Measurements can be tough, but they have to be done. Furthermore, they help with pretty much everything in terms of packaging – contents, shipping, printing style and more!
The good news is that we’ve decided to write a blog post about everything for you to reference in your time of need!
There are a few major categories of measurements, so we won’t ramble on. Let’s cut to the chase!
Dimensions of Products
There are 3 dimensions that we will refer to in this post: length, width, and height
Length – typically the largest dimension that we will measure. It is considered a bas unit, from which all other units are then measured. (e.g. in bags, it is the face of the bag from left to right)
Width – typically the second largest dimension in terms of measurements and is the side measured at a 90 degree angle from the length (in bags it is the gusset measured from left to right)
Height – the measurement from the top to the bottom of the product
When we send dimensions to clients, we will always refer to them as Length x Width x Height (LxWxH), and the units of measurement will differ depending on the needs of that particular client.
Most often, we will use millimetres (mm), centimetres (cm) and inches (in or “). Need a quick math recap? 10mm are in 1 cm, and 2.54cm are in 1 in. We use these measurements both for our bags and boxes, as well as our more unique shapes.
Volume or Capacity?
Volume is the measure of the amount of space that an object occupies and is typically measured in cubic units. On the other hand, capacity is the measure of an object’s ability to hold a substance (solid, liquid or gas). Common measurements for capacity are litres, pounds and gallons.
For example, if a glass is half-full (or half-empty depending on how you look at it – but that’s a whole different argument), it may have a capacity of 300ml, but only has a volume of 150ml (i.e. there is 150ml worth of water in that glass so it isn’t at full capacity).
For all packaging-related calculations, LeKAC Sourcing uses capacity as it shows the full potential of a product.
How to Calculate Capacity
So we’ve just gone over the differences between capacity and volume. Although slight, there are differences. But why mention volume if we don’t use it? Well, that’s the thing… In order to calculate capacity, you actually need to use the formula for volume.
Ironic, I know. So there are two basic formulas for volume – rectangular containers, and cylindrical containers
rectangular = length x width x height
cylindrical = π x radius2 x height
Once you calculate the total capacity that your packaging can hold, you can do wonders. Want to determine how many of your packaging products will fit into one shipping container? You can do that. Want to know how many of your products can fit into one corrugated box? You can do that as well.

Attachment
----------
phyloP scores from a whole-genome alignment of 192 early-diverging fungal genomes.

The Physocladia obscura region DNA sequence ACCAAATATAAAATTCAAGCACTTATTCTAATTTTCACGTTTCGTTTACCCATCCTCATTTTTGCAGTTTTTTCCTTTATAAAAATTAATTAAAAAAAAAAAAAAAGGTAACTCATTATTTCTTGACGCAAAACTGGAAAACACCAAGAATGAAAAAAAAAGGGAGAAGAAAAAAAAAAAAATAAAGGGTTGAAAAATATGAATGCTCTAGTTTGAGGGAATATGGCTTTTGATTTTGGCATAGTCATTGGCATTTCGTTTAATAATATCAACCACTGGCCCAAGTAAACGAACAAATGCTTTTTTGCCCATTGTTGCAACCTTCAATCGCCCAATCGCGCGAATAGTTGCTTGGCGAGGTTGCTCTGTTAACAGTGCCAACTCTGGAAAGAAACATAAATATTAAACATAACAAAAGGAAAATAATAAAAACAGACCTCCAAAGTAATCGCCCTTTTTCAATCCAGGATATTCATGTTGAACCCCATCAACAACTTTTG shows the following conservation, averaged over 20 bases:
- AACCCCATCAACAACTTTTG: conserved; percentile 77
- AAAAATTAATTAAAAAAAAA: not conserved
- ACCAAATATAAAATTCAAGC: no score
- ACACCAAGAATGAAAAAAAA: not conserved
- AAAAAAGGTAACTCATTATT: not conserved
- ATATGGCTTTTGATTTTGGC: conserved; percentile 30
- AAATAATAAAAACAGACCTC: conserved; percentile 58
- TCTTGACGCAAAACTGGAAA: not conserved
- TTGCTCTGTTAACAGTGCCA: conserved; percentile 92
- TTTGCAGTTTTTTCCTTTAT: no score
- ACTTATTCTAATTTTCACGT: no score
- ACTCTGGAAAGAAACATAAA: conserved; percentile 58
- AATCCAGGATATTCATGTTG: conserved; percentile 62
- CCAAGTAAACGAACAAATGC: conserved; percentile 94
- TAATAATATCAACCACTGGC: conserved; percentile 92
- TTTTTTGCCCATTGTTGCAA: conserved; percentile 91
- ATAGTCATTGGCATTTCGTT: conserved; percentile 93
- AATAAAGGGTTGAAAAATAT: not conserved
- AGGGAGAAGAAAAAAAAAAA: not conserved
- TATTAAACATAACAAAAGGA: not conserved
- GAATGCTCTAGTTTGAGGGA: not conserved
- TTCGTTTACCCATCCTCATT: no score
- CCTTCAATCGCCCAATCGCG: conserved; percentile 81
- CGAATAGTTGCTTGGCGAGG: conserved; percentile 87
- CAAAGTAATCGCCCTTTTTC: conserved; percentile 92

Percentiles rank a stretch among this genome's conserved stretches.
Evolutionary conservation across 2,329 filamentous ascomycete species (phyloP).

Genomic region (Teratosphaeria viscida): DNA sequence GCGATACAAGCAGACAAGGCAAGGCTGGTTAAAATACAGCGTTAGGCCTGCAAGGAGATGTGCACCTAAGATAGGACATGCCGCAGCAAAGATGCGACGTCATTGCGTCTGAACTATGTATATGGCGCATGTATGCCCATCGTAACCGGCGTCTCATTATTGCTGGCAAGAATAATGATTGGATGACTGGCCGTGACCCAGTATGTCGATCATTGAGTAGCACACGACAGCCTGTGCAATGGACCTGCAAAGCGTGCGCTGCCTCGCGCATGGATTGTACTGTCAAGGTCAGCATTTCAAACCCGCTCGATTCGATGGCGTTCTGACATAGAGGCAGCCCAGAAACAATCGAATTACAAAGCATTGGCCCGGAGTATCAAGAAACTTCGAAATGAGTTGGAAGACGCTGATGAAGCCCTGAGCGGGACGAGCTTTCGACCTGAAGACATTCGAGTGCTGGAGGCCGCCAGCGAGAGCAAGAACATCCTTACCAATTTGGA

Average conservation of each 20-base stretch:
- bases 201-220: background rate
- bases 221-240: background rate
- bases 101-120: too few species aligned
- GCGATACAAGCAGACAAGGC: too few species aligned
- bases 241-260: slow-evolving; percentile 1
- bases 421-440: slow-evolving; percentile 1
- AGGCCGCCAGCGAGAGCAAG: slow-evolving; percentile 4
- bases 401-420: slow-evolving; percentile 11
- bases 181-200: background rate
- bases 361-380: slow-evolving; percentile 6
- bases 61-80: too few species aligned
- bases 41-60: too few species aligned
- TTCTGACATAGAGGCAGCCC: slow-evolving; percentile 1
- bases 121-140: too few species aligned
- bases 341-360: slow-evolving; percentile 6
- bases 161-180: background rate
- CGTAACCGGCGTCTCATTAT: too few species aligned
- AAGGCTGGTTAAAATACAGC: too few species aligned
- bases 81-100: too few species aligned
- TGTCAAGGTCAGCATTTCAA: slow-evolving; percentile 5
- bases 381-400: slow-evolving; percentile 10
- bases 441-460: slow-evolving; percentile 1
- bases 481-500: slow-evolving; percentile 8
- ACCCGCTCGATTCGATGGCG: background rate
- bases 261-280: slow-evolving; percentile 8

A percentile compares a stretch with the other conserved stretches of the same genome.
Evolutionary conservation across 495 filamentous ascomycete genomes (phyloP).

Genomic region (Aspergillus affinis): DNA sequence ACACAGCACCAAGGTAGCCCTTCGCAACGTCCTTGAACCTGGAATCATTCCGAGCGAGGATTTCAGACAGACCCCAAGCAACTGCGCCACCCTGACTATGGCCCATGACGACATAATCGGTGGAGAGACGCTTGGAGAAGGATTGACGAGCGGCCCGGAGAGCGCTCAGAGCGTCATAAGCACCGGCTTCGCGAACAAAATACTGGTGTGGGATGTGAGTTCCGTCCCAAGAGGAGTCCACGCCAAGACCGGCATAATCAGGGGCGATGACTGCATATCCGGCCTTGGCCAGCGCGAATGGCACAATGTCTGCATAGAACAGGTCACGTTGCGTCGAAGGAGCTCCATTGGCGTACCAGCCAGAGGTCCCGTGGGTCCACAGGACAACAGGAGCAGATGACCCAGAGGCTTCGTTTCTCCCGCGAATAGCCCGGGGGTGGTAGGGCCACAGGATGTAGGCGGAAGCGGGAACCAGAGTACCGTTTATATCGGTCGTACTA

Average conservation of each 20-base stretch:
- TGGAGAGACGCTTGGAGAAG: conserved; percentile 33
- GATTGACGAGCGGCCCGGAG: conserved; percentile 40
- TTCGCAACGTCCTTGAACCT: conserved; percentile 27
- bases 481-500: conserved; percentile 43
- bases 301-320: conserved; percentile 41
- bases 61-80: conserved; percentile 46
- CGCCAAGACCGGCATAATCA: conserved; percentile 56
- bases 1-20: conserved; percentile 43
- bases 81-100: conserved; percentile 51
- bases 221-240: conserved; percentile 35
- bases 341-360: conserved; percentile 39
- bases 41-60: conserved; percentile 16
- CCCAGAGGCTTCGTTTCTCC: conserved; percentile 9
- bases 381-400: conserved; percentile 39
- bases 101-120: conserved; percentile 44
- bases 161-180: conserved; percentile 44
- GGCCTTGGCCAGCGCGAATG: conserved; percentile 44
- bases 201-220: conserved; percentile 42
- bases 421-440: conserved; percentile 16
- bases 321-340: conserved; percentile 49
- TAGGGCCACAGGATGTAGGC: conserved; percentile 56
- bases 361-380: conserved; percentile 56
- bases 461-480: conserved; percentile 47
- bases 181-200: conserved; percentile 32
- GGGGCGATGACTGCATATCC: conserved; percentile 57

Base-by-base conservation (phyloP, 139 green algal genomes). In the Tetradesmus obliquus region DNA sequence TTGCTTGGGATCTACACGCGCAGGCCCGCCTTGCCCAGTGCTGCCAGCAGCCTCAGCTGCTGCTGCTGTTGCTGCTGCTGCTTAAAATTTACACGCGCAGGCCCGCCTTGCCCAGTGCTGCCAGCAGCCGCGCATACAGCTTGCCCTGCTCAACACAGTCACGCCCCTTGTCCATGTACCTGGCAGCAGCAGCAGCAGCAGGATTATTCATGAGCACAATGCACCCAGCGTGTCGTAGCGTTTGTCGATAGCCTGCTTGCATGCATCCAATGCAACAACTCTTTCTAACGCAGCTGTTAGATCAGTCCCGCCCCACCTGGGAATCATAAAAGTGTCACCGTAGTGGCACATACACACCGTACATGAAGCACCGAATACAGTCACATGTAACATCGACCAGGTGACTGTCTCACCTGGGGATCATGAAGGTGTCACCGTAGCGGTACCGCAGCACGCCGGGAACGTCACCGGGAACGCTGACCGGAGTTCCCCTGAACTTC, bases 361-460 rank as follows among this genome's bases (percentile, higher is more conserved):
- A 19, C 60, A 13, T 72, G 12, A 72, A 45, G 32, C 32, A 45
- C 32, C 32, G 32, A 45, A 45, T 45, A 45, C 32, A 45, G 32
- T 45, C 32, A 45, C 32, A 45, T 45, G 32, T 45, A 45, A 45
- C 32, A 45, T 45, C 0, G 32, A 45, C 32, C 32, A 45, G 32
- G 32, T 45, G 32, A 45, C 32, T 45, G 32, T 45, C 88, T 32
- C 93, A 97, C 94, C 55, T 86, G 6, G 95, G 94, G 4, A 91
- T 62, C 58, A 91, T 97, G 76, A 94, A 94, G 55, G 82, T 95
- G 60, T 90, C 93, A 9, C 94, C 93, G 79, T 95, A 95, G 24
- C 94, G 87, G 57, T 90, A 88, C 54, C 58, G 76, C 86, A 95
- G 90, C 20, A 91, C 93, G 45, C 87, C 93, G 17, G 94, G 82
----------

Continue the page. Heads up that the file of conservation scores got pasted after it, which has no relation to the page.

Should I Be Using Internal or External Dimensions?
Honestly, it depends on what you’re trying to calculate. If you are concerned with how many products can fit into one box or bag, you should be using internal dimensions. However, if you want to know how many rigid boxes can fit into a larger box, then use the external dimensions.
Furthermore, if your box or bag is collapsible (which all bags will be), make sure you make it as small as possible as that will be how it will be shipped to your destination. Then you can record the proper measurements are determine how many units will fit into one container.
Follow these steps to work out how to fit little boxes into a bigger box:
- Work out how many boxes you can fit along the front of the box by dividing the length of the big box by the length of one small box and write down the result. Hopefully you’ll get a whole number, but if you don’t, round down. Even if your answer is 5.99, you can’t squeeze a sixth little box into the crate.
- Work out how many boxes you can fit along the side of the box by dividing the width of the big box by the width of the little box and write down the answer. Again, round down if you don’t get a whole number.
- Work out how many boxes you can fit going up the box. Divide the height of the big box by the height of the small box and write down the number. Then what do you do? Round down if it isn’t whole.
- Finally, you multiply the 3 numbers together. The number you end up with will be the amount of boxes that you can fit within your crate!
The only difference between internal and external dimensions is the thickness of the walls – if you’re referencing a kraft paper bag or folding carton, the dimensions will virtually be the same. But if you’re talking about an insulated corrugated box or a rigid box, the difference in dimensions could be drastic.
Do I Really Need To Do All of This?
We’ve had a lot of questions about how to determine how many products will be shipped together, how large the inside of their box will be and so on. If you don’t want to confuse yourself with the math of it all however, feel free to depend on us to get you this information!
At LeKAC Sourcing, we pride ourselves on our customer satisfaction, and getting these things done are part of our promise.
Contact us today for a free consultation on all things custom packaging!
Excellent! So informative!
Thank you! Make sure to call or email us for any information or quotations you may need! 🙂